The Importance of Space & Stimulation in Cat Lodging
By Jennifer Wolf-Pierson
Photos by ABC Pet Resort
There seem to be a lot of pet resorts that offer cat lodging, but it’s done half-heartedly—as if they don’t put much value in it. They might have one or two cat enclosures in a separate room “just in case” they have to board one. But, are you aware that along with cat-only families that will board with you, a large number of your existing dog clients probably also have a cat? Those potential clients who need lodging might not come to your facility if you don’t have the capability of boarding both their cat and their dog.
Here at ABC Pet Resort, the cattery measures 240 sq. ft., and originally had the capacity of 24 separate stacked units. Each unit was designed with windows, shelving and adjoining portholes that could be opened between cats. This gave us the ability to expand them for multiple-cat families.
In 2006, Suzanne and Al Locker, owners of ABC Pet Resort, went to Australia and toured several cat-only facilities that could house up to 100 cats. The Lockers were surprised at the way the Australians designed the enclosures, which were extremely spacious. In fact, each enclosure was larger than a typical dog enclosure in the U.S.! These facilities were full of cats, which was common for most pet boarding businesses there. What were they doing that we weren’t doing in the U.S.? Giving the cats space! The Australians believed that cat boarding in the U.S. wasn’t as popular with cat owners because the facilities weren’t designed with the cats’ needs in mind.
Immediately after that trip, ABC reduced its occupancy in the cattery from 24 units down to 12, doubling the space available for each guest.
Take a look at your facility currently. Tape off 240 sq. ft. What are you doing in that space? Installing three dog enclosures? On average, we see that mature facilities run around 70% annual occupancy for dog lodging and 40% for cats. While the occupancy is lower, the profit-per-square-foot is much higher.
Most cat professionals believe that cats exercise isometrically; therefore, they don’t require a lot of room in order to get proper daily exercise. No running around is required, because leaping and jumping from shelf to shelf and stretching is something they can do in limited space. However, that kind of physical exercise by itself is not sufficient to keep a cat balanced and healthy, especially when it’s away from home.
In addition to the physical exercise, behaviorists have also found that cats need emotional exercise. And by that, they mean something that excites their brain and peaks their natural curiosity. As predators, cats are hardwired with a need to explore, hunt and seek prey. Even our domesticated cats still have a natural desire to roam and explore, because in their minds, exploring is a precursor to eating a meal. Space is important to the wellbeing of a cat.
How many potty breaks do your canine guests take each day? Two, three, four, unlimited in daycare? Those breaks also aid in stress reduction and emotional stimulation. What do you do for your cats? Just letting them roam around for a few minutes while the litter box is being cleaned is not enough. Each day, it’s important use lure toys, such as a feathered bird or leather mouse on a wand, to encourage the cat to move through the portholes and explore their environment. Get them out into the common area of the room to explore.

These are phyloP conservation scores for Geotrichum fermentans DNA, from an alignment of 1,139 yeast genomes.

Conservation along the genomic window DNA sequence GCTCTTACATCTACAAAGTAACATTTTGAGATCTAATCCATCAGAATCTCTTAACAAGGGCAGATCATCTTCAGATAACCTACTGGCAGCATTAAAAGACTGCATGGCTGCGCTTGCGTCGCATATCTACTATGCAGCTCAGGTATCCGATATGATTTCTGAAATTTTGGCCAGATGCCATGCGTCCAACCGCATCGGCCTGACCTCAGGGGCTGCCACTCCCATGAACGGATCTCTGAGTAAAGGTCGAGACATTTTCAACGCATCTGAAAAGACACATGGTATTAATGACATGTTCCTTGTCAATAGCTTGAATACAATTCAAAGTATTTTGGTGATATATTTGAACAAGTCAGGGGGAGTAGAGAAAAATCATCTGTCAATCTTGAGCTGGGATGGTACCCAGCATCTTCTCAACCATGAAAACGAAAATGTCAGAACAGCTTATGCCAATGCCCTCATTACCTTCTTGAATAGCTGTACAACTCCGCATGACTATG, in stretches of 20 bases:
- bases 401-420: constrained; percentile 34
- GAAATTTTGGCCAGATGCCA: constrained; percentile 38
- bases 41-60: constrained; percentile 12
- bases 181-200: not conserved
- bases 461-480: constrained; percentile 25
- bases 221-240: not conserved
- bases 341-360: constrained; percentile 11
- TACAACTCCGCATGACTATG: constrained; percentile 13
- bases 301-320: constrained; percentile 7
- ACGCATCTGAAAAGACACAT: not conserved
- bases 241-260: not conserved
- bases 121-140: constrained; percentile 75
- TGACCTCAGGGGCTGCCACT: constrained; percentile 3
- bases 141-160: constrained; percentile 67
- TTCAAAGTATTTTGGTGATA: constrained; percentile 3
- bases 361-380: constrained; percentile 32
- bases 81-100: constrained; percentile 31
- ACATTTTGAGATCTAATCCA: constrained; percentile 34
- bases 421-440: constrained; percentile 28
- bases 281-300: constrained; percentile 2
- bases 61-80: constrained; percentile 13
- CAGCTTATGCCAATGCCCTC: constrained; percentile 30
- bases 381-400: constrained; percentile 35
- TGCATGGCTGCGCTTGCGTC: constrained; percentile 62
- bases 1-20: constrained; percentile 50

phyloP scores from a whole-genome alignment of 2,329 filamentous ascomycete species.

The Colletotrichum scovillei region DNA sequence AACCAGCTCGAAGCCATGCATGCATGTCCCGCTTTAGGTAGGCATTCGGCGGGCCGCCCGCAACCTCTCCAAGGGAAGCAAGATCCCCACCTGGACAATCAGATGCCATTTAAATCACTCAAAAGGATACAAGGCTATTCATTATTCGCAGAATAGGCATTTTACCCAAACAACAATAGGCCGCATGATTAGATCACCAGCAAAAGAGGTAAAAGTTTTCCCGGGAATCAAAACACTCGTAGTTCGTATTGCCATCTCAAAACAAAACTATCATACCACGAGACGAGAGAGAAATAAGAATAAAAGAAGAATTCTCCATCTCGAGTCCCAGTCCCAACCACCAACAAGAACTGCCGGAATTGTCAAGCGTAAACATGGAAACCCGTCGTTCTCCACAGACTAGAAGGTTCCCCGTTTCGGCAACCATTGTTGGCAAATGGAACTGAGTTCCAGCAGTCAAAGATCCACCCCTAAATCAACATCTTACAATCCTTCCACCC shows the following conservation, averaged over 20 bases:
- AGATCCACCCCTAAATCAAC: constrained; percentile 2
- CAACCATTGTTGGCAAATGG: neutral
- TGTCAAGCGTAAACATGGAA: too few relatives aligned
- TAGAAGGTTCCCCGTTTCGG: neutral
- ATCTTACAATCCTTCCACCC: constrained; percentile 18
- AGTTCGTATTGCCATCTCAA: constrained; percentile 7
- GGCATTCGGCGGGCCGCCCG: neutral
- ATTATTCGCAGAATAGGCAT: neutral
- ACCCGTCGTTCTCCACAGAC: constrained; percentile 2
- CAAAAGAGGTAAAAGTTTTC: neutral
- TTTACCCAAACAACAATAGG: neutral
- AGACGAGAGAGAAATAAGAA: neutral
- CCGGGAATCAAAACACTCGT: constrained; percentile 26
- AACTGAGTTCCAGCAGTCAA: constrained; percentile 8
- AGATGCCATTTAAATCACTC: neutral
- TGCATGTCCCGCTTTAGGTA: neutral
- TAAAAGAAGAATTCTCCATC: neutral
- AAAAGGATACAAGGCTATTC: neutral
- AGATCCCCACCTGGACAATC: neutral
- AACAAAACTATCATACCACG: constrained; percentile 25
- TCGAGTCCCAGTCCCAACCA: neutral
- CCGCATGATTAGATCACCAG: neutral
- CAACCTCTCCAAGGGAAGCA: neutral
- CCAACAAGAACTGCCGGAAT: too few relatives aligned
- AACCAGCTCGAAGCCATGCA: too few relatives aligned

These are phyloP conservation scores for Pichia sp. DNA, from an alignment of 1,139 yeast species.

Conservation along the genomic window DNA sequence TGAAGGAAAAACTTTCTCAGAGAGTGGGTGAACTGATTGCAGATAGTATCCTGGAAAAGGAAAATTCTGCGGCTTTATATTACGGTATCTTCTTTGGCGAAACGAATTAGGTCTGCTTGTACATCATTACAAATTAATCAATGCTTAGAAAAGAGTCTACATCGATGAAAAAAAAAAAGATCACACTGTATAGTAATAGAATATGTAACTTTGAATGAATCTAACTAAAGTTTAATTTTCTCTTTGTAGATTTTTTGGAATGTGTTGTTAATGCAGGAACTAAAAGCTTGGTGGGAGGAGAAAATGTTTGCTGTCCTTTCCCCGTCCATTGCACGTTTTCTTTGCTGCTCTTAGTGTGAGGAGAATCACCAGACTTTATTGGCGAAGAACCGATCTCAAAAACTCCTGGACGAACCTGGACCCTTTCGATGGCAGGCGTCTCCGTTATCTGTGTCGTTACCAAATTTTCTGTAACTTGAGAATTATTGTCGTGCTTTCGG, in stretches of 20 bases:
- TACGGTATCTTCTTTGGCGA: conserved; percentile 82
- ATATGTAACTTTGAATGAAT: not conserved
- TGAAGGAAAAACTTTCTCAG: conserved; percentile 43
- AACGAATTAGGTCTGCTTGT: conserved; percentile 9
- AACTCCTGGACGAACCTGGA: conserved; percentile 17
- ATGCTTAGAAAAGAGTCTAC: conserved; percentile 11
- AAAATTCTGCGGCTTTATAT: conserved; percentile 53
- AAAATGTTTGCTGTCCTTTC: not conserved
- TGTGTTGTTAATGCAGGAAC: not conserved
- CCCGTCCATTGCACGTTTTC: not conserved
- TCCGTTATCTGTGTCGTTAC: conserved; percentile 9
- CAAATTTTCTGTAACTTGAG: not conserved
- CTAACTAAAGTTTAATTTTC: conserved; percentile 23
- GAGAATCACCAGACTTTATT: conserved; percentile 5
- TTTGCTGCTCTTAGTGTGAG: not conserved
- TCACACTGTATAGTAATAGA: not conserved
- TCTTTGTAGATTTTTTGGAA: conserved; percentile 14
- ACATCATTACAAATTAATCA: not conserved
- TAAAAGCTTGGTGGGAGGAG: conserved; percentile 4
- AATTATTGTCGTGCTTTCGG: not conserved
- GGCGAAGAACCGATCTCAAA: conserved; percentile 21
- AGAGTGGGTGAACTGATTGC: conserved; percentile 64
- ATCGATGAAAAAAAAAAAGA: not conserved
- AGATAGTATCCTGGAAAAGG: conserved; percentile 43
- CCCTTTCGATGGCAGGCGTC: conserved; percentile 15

By having a set routine of play, we are reducing the stress of being away from their daily habits at home, as well as from missing their owners. This allows them to rest more comfortably and definitely helps with picky eaters by initiating the prey drive that is required to stimulate a cat’s appetite.
Another common trait in cats is their need to be reclusive and private, yet still have the option to observe activity for stimulation. It’s nice to have some small areas inside the enclosure where they can retreat to sleep or to hide. Visual considerations in your enclosures are critical to plan. Be careful not to have all sides of each enclosure be see-through, whether the sides are epoxy-coated wire or tempered glass between each unit. The shared or common walls between cats should be a solid surface to reduce stress of seeing other cats. Most cats won’t appreciate being so close to a strange cat, especially if it’s just inches away. This could bring out that territorial nature and make the cat’s experience with you very stressful.
The front, human-facing panel should be a combination of materials, allowing for staff visibility as well as epoxy-coated wire. This allows the cat to “hide,” even from us, although it is just psychological. At ABC, we have portholes looking outside and also that look into our office. Nine times out of ten, the cat chooses to watch us interact, engaging their minds and reducing stress.
Your client pool has a need for cat boarding—fill it before someone else does! The space required may seem greater than expected, but from a profit-per-square-foot standard, there is no comparison or rebuttal. Keep pet health and happiness as your main priority, and the cats and revenue will follow!
Jennifer has served since 2016 as General Manager for ABC Pet Resort & Spa, a multi-service pet care center located in North Houston. She also is a consultant and instructor for Pet Care Management Boot Camp, in partnership with Turnkey, Inc., an architectural design/build/operations firm specializing in pet care and veterinary facilities. Jennifer has helped dozens of existing and start-up facilities streamline their operations, improve their team management, and understand revenue-generating strategies. Jennifer earned her BS in Agricultural Science at Colorado State University, is a Certified Professional Animal Care Operator (CPACO), a PetTech CPR and First Aid Instructor, and is a passionate student of animal behavior modification.